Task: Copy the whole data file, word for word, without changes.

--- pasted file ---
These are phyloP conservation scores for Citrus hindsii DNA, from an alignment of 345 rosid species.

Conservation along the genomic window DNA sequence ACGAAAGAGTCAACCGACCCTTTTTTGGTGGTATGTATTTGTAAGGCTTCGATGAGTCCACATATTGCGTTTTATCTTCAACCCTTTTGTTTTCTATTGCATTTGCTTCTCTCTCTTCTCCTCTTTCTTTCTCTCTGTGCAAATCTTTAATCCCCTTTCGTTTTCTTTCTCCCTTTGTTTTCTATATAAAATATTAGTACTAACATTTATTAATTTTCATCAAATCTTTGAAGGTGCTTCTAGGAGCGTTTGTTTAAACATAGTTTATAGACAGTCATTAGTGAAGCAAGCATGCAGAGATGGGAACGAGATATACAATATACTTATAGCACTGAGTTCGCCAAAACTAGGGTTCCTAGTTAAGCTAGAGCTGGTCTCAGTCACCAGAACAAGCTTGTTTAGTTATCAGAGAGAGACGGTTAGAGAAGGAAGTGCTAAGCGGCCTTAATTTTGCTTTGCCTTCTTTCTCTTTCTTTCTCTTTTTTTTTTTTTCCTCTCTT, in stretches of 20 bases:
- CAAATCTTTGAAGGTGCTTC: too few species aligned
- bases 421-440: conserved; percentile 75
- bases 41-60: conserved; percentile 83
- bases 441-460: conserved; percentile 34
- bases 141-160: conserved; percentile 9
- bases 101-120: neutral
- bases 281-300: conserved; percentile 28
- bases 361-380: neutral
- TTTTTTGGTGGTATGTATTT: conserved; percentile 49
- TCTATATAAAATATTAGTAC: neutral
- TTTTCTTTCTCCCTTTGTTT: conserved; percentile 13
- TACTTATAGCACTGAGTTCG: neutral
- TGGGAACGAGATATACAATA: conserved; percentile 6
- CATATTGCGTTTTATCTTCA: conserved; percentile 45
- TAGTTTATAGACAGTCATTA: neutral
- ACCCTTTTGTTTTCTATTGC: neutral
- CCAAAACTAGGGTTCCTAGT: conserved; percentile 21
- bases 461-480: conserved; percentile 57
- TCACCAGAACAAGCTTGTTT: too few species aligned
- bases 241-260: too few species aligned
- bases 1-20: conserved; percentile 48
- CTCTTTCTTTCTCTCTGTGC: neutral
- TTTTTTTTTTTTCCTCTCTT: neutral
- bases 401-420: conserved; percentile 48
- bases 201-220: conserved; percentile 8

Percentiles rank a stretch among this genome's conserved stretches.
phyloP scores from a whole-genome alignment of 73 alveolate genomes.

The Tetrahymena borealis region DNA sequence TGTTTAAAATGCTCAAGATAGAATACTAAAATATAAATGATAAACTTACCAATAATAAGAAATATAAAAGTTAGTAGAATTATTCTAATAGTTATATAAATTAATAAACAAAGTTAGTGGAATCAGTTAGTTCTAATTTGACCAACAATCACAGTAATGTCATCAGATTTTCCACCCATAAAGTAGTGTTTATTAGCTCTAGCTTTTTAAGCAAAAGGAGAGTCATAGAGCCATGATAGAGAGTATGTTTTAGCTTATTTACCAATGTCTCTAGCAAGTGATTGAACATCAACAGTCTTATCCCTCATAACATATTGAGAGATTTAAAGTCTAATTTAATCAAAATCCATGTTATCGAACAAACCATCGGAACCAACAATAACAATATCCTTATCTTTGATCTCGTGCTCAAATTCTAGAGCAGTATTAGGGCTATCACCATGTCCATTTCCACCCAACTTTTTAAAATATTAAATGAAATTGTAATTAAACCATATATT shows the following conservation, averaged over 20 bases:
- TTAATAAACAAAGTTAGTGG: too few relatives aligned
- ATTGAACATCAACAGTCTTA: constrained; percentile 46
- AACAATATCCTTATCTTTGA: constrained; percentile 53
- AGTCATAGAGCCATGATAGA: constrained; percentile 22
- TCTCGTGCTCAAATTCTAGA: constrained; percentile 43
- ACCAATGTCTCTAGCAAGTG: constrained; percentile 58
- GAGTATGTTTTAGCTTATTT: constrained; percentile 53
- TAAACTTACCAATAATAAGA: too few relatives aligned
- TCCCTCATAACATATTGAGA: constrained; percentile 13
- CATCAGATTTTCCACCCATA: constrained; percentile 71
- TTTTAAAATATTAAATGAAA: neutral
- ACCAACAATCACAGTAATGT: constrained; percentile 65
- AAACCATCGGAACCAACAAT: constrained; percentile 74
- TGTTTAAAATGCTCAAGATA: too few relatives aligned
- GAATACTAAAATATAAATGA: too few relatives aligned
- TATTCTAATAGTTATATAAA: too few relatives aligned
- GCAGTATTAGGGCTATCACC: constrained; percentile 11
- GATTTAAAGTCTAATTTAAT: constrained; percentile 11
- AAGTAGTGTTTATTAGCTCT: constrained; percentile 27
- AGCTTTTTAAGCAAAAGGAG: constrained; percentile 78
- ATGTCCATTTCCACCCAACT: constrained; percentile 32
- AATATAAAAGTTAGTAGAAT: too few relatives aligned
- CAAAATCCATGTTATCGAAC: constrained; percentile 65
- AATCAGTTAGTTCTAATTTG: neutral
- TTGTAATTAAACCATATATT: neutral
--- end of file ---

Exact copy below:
These are phyloP conservation scores for Citrus hindsii DNA, from an alignment of 345 rosid species.

Conservation along the genomic window DNA sequence ACGAAAGAGTCAACCGACCCTTTTTTGGTGGTATGTATTTGTAAGGCTTCGATGAGTCCACATATTGCGTTTTATCTTCAACCCTTTTGTTTTCTATTGCATTTGCTTCTCTCTCTTCTCCTCTTTCTTTCTCTCTGTGCAAATCTTTAATCCCCTTTCGTTTTCTTTCTCCCTTTGTTTTCTATATAAAATATTAGTACTAACATTTATTAATTTTCATCAAATCTTTGAAGGTGCTTCTAGGAGCGTTTGTTTAAACATAGTTTATAGACAGTCATTAGTGAAGCAAGCATGCAGAGATGGGAACGAGATATACAATATACTTATAGCACTGAGTTCGCCAAAACTAGGGTTCCTAGTTAAGCTAGAGCTGGTCTCAGTCACCAGAACAAGCTTGTTTAGTTATCAGAGAGAGACGGTTAGAGAAGGAAGTGCTAAGCGGCCTTAATTTTGCTTTGCCTTCTTTCTCTTTCTTTCTCTTTTTTTTTTTTTCCTCTCTT, in stretches of 20 bases:
- CAAATCTTTGAAGGTGCTTC: too few species aligned
- bases 421-440: conserved; percentile 75
- bases 41-60: conserved; percentile 83
- bases 441-460: conserved; percentile 34
- bases 141-160: conserved; percentile 9
- bases 101-120: neutral
- bases 281-300: conserved; percentile 28
- bases 361-380: neutral
- TTTTTTGGTGGTATGTATTT: conserved; percentile 49
- TCTATATAAAATATTAGTAC: neutral
- TTTTCTTTCTCCCTTTGTTT: conserved; percentile 13
- TACTTATAGCACTGAGTTCG: neutral
- TGGGAACGAGATATACAATA: conserved; percentile 6
- CATATTGCGTTTTATCTTCA: conserved; percentile 45
- TAGTTTATAGACAGTCATTA: neutral
- ACCCTTTTGTTTTCTATTGC: neutral
- CCAAAACTAGGGTTCCTAGT: conserved; percentile 21
- bases 461-480: conserved; percentile 57
- TCACCAGAACAAGCTTGTTT: too few species aligned
- bases 241-260: too few species aligned
- bases 1-20: conserved; percentile 48
- CTCTTTCTTTCTCTCTGTGC: neutral
- TTTTTTTTTTTTCCTCTCTT: neutral
- bases 401-420: conserved; percentile 48
- bases 201-220: conserved; percentile 8

Percentiles rank a stretch among this genome's conserved stretches.
phyloP scores from a whole-genome alignment of 73 alveolate genomes.

The Tetrahymena borealis region DNA sequence TGTTTAAAATGCTCAAGATAGAATACTAAAATATAAATGATAAACTTACCAATAATAAGAAATATAAAAGTTAGTAGAATTATTCTAATAGTTATATAAATTAATAAACAAAGTTAGTGGAATCAGTTAGTTCTAATTTGACCAACAATCACAGTAATGTCATCAGATTTTCCACCCATAAAGTAGTGTTTATTAGCTCTAGCTTTTTAAGCAAAAGGAGAGTCATAGAGCCATGATAGAGAGTATGTTTTAGCTTATTTACCAATGTCTCTAGCAAGTGATTGAACATCAACAGTCTTATCCCTCATAACATATTGAGAGATTTAAAGTCTAATTTAATCAAAATCCATGTTATCGAACAAACCATCGGAACCAACAATAACAATATCCTTATCTTTGATCTCGTGCTCAAATTCTAGAGCAGTATTAGGGCTATCACCATGTCCATTTCCACCCAACTTTTTAAAATATTAAATGAAATTGTAATTAAACCATATATT shows the following conservation, averaged over 20 bases:
- TTAATAAACAAAGTTAGTGG: too few relatives aligned
- ATTGAACATCAACAGTCTTA: constrained; percentile 46
- AACAATATCCTTATCTTTGA: constrained; percentile 53
- AGTCATAGAGCCATGATAGA: constrained; percentile 22
- TCTCGTGCTCAAATTCTAGA: constrained; percentile 43
- ACCAATGTCTCTAGCAAGTG: constrained; percentile 58
- GAGTATGTTTTAGCTTATTT: constrained; percentile 53
- TAAACTTACCAATAATAAGA: too few relatives aligned
- TCCCTCATAACATATTGAGA: constrained; percentile 13
- CATCAGATTTTCCACCCATA: constrained; percentile 71
- TTTTAAAATATTAAATGAAA: neutral
- ACCAACAATCACAGTAATGT: constrained; percentile 65
- AAACCATCGGAACCAACAAT: constrained; percentile 74
- TGTTTAAAATGCTCAAGATA: too few relatives aligned
- GAATACTAAAATATAAATGA: too few relatives aligned
- TATTCTAATAGTTATATAAA: too few relatives aligned
- GCAGTATTAGGGCTATCACC: constrained; percentile 11
- GATTTAAAGTCTAATTTAAT: constrained; percentile 11
- AAGTAGTGTTTATTAGCTCT: constrained; percentile 27
- AGCTTTTTAAGCAAAAGGAG: constrained; percentile 78
- ATGTCCATTTCCACCCAACT: constrained; percentile 32
- AATATAAAAGTTAGTAGAAT: too few relatives aligned
- CAAAATCCATGTTATCGAAC: constrained; percentile 65
- AATCAGTTAGTTCTAATTTG: neutral
- TTGTAATTAAACCATATATT: neutral